Iranian Kurdistan, Iraqi Kurdistan: Norouz Celebrations Display Unity
On March 20 more than 30 million Kurds celebrated Norouz, which has become a symbol for unity and political freedom.
Below is an article published by Radio Free Europe:
For the more than 30 million Kurds scattered across several countries including Turkey, Iraq, Iran and Syria, Norouz has long been a symbol of their struggle for national identity and unity.
In Turkey, both the legal representatives of the Kurdish minority, the Peace and Democracy Party (BDP) and the militant Kurdistan Workers Party (PKK) called for large demonstrations for Newroz, as they spell the holiday, on March 21.
The celebration of Norouz was only legalized in Turkey in 2000 under pressure from the European Union. Turkish authorities also use a different spelling -- Nevruz -- and reclaimed it as a Turkish holiday.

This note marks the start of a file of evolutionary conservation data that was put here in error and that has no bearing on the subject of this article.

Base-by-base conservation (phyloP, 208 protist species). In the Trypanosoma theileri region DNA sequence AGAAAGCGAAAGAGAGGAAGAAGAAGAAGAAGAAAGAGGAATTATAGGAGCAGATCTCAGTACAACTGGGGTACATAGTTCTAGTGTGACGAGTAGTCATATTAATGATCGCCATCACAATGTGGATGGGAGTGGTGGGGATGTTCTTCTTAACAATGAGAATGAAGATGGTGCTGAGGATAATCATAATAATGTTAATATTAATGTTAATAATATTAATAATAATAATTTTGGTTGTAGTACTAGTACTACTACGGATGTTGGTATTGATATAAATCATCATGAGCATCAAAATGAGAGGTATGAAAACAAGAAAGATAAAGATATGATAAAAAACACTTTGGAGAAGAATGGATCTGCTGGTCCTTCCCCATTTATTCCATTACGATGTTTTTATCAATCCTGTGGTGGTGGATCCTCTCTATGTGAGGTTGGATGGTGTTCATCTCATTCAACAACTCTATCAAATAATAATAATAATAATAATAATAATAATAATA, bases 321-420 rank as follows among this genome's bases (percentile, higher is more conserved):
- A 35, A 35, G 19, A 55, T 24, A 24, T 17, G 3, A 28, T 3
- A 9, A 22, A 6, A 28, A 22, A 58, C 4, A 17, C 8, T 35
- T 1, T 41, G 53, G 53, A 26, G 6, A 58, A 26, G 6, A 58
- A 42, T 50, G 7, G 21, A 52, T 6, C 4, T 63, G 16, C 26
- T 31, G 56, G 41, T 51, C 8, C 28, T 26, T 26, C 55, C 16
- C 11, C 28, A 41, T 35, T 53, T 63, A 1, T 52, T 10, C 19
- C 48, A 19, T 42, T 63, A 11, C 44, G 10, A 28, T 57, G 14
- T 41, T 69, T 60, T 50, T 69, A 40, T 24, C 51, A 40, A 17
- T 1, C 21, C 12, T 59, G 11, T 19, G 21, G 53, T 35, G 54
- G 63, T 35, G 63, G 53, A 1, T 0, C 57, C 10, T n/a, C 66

Prime Minister Tayyip Erdogan's government has also given some cultural rights to Kurds -- who form at least 20 percent of the population and will celebrate the holiday according to their own traditions.
The tensions surrounding the holiday in Turkey descended into violence on March 20 when Kurdish protesters clashed with police trying to prevent Norouz festivities in two southeastern towns. At least nine people were hurt when people in the Turkish capital, Istanbul, and another city tried to mark the holiday.
But many Kurds will be looking toward the autonomous Iraqi region of Kurdistan, where President Massoud Barzani will be making his annual Nowruz address on March 21.
Iraqi Kurds suffered decades of murderous repression under Saddam Hussein, but even the Iraqi dictator stopped short of banning Norouz. He instead declared an official "Day of the Tree" on March 21.